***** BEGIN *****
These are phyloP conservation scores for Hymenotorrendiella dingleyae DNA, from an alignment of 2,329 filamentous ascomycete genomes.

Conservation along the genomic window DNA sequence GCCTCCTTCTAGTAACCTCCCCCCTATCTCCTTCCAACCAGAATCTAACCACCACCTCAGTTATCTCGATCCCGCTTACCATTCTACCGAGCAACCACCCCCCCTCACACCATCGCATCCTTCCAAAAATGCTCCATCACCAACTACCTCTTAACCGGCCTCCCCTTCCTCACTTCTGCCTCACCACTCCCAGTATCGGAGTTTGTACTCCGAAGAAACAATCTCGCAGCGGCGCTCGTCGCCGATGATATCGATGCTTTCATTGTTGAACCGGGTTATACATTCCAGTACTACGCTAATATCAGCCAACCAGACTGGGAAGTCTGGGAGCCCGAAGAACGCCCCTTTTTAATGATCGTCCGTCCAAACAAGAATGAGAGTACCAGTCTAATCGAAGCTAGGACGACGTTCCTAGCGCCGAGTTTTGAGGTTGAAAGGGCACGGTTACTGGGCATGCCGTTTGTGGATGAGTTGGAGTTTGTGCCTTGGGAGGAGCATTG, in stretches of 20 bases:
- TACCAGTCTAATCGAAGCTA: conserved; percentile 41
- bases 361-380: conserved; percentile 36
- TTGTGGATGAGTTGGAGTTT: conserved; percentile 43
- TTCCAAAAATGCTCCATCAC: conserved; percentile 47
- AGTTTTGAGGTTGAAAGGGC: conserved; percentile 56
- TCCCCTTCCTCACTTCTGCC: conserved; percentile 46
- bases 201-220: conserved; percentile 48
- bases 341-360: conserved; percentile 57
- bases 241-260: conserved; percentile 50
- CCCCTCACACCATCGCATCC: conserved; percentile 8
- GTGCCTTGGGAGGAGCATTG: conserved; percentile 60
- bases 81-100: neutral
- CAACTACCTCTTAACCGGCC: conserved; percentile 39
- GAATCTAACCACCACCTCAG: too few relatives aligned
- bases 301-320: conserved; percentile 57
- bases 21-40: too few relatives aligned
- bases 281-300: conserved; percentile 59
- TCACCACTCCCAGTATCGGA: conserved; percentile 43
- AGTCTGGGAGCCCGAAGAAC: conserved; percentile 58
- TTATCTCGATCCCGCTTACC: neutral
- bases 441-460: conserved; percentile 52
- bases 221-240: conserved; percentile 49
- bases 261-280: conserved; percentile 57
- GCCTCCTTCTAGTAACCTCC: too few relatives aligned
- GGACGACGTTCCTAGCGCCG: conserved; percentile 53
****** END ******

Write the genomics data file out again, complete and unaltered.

These are phyloP conservation scores for Hymenotorrendiella dingleyae DNA, from an alignment of 2,329 filamentous ascomycete genomes.

Conservation along the genomic window DNA sequence GCCTCCTTCTAGTAACCTCCCCCCTATCTCCTTCCAACCAGAATCTAACCACCACCTCAGTTATCTCGATCCCGCTTACCATTCTACCGAGCAACCACCCCCCCTCACACCATCGCATCCTTCCAAAAATGCTCCATCACCAACTACCTCTTAACCGGCCTCCCCTTCCTCACTTCTGCCTCACCACTCCCAGTATCGGAGTTTGTACTCCGAAGAAACAATCTCGCAGCGGCGCTCGTCGCCGATGATATCGATGCTTTCATTGTTGAACCGGGTTATACATTCCAGTACTACGCTAATATCAGCCAACCAGACTGGGAAGTCTGGGAGCCCGAAGAACGCCCCTTTTTAATGATCGTCCGTCCAAACAAGAATGAGAGTACCAGTCTAATCGAAGCTAGGACGACGTTCCTAGCGCCGAGTTTTGAGGTTGAAAGGGCACGGTTACTGGGCATGCCGTTTGTGGATGAGTTGGAGTTTGTGCCTTGGGAGGAGCATTG, in stretches of 20 bases:
- TACCAGTCTAATCGAAGCTA: conserved; percentile 41
- bases 361-380: conserved; percentile 36
- TTGTGGATGAGTTGGAGTTT: conserved; percentile 43
- TTCCAAAAATGCTCCATCAC: conserved; percentile 47
- AGTTTTGAGGTTGAAAGGGC: conserved; percentile 56
- TCCCCTTCCTCACTTCTGCC: conserved; percentile 46
- bases 201-220: conserved; percentile 48
- bases 341-360: conserved; percentile 57
- bases 241-260: conserved; percentile 50
- CCCCTCACACCATCGCATCC: conserved; percentile 8
- GTGCCTTGGGAGGAGCATTG: conserved; percentile 60
- bases 81-100: neutral
- CAACTACCTCTTAACCGGCC: conserved; percentile 39
- GAATCTAACCACCACCTCAG: too few relatives aligned
- bases 301-320: conserved; percentile 57
- bases 21-40: too few relatives aligned
- bases 281-300: conserved; percentile 59
- TCACCACTCCCAGTATCGGA: conserved; percentile 43
- AGTCTGGGAGCCCGAAGAAC: conserved; percentile 58
- TTATCTCGATCCCGCTTACC: neutral
- bases 441-460: conserved; percentile 52
- bases 221-240: conserved; percentile 49
- bases 261-280: conserved; percentile 57
- GCCTCCTTCTAGTAACCTCC: too few relatives aligned
- GGACGACGTTCCTAGCGCCG: conserved; percentile 53